How to determine whether a land is agricultural land or not?
Considering the effect of combined reading of the section 2 (1A) and 2 (14), the High Court has observed that capital gains arising from sale of land used for agricultural purposes would be revenue derived from such land and therefore, agricultural income within the definition under section 2 (1A) with the result that the parliament would have no competence to tax such agricultural income. On appeal, the Supreme Court held, reversing the High Court decision, that the retrospective insertion of the explanation to section 2 (1A), with effect from 1/4/1970 had superseded the view of the High Court and the declaratory retrospective amendment would apply during the pendency of this appeal. In view of the said explanation, income arising from the lands referred to in clause (a) and clause (b) of Section 2 (14) (iii) could not be treated as agricultural income. Thus, the income derived from sale of such agricultural lands could not be treated as ‘agricultural income.’
Section 2 (14) defines capital asset. Section 2 (14) (iii) defines agricultural land. Agricultural Land prescribed in provision (a) and (b) of section 2 (14) (iii) are to be considered as ‘Capital Asset’ and inevitably the capital gain coming out of transfer of such land would be taxable. Therefore, capital asset comprised of lands situated within municipality or cantonment having a population of not less than ten thousand according to relevant census. Just as agricultural income is exempt from tax under section 10 (1), capital gain arising from the transfer of agriculture land in India was exempt from tax in all the cases prior to 1970. However, this sub clause was amended by the Finance Act, 1970 with effect from the assessment year situate in the urban and semi-urban areas specified in the sub-clause or in their vicinity notified by the Central Government. At the same time clause (viii) was inserted in section 47 to exempt from capital gains tax any transfer of agricultural land in India affected before 1970, March 1. Punjab and Hariyana High Court has held that by the 1970m amendment of section 2 (14) (iii), certain specified field lands situated in urban areas or semi-urban areas were brought within the definition of ‘capital asset’. Hence, Capital Gains arising on sale of such agricultural lands were liable to be taxed under section 45. Exemptions:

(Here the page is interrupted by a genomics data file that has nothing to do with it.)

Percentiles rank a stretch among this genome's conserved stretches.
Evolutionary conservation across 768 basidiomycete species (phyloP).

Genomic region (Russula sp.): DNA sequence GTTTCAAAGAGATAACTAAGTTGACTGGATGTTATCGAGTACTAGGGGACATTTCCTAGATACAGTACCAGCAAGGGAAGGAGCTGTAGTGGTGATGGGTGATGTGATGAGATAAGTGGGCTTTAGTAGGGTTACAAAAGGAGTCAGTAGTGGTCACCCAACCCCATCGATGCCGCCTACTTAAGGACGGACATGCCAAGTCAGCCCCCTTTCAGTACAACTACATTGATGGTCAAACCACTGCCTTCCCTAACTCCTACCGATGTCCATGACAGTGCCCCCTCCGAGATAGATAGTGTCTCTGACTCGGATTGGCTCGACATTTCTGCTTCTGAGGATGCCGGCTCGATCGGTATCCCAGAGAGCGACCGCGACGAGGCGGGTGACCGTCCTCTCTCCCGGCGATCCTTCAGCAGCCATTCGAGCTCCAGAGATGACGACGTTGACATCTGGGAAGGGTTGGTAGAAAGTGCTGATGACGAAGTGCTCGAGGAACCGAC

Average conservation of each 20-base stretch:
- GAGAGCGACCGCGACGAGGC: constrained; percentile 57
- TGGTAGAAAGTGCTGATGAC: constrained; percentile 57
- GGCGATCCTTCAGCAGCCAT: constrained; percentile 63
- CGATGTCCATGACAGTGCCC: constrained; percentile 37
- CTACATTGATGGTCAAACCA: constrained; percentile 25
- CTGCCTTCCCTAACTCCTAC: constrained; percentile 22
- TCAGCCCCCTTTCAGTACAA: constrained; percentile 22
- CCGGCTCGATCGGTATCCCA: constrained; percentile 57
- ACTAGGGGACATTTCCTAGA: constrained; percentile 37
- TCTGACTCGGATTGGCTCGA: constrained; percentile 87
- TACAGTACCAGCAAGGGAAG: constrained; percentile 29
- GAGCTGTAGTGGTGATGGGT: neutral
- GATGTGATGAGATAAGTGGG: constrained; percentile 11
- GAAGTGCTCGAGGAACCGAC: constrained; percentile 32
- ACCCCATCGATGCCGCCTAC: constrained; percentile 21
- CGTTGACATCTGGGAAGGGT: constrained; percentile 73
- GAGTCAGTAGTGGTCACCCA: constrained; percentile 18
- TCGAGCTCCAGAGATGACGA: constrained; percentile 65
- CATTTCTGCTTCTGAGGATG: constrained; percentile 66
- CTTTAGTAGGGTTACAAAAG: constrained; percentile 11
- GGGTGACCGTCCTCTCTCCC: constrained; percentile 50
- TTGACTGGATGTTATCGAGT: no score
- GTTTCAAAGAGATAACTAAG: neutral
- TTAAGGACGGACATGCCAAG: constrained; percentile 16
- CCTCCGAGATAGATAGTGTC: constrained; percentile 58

If the below mentioned conditions are satisfied then Section 10 (37) would be applicable and sale of agricultural land would be exempted from tax under the head Capital Gains.
The expression ‘agricultural land’ is not defined either in constitution or in the Income Tax Act. it, therefore, must be given the meaning which it ordinarily bears in English language and as understood as common parlance. What really needs to be shown is the connection with the agricultural purpose and user, and not the mere possibility of the user of the land, by some possible future owner. It is not the mere potentiality, but the actual condition and intended user. The intention of the owner has to be shown related to intended agricultural use. Gujrat High Court gave numerous tests in this aspect:
Other tests are:
In the above case, it was also suggested that the application of one or more criteria by itself will not be a safe guide for determination of the question. It will depend upon all the facts and circumstances of the case and an overall view of the situation pertaining to the land in question. The mere presence of the trees on the land will not make it agricultural, especially when it is situated in the heart of the town and is surrounded by residential buildings. The question whether a land is agricultural or not, does not only depend upon the intention of the owner to use the land or on the fluctuating or ambulatory intention of the owner. The criterion must be more definite and more objective, something related to the nature and character of the land. On the facts of the case, the Tribunal was held justified in holding that the land in question was not an agricultural land.
The burden of proof that a particular area is an agricultural land and does not fall within the contours of Section 2 (14) (iii) (a) / (b) is on the assessee. The assessee must prove that the land in question was an agricultural land at the time of transfer. Where the assessee has produced cogent evidence to support his contention that the land concerned was agricultural land and the department wants to controvert the contention then the department has to lead convincing evidence on this point. Where an agricultural land was sold for non-agricultural purposes and the permission for the non-agricultural use was granted to the purchaser a couple of months after the purchase and the purchases had paid potential non-agriculture value of the land. The Gujrat High Court held that the presumption was that the land was of agricultural nature. Hence there was o capital gain.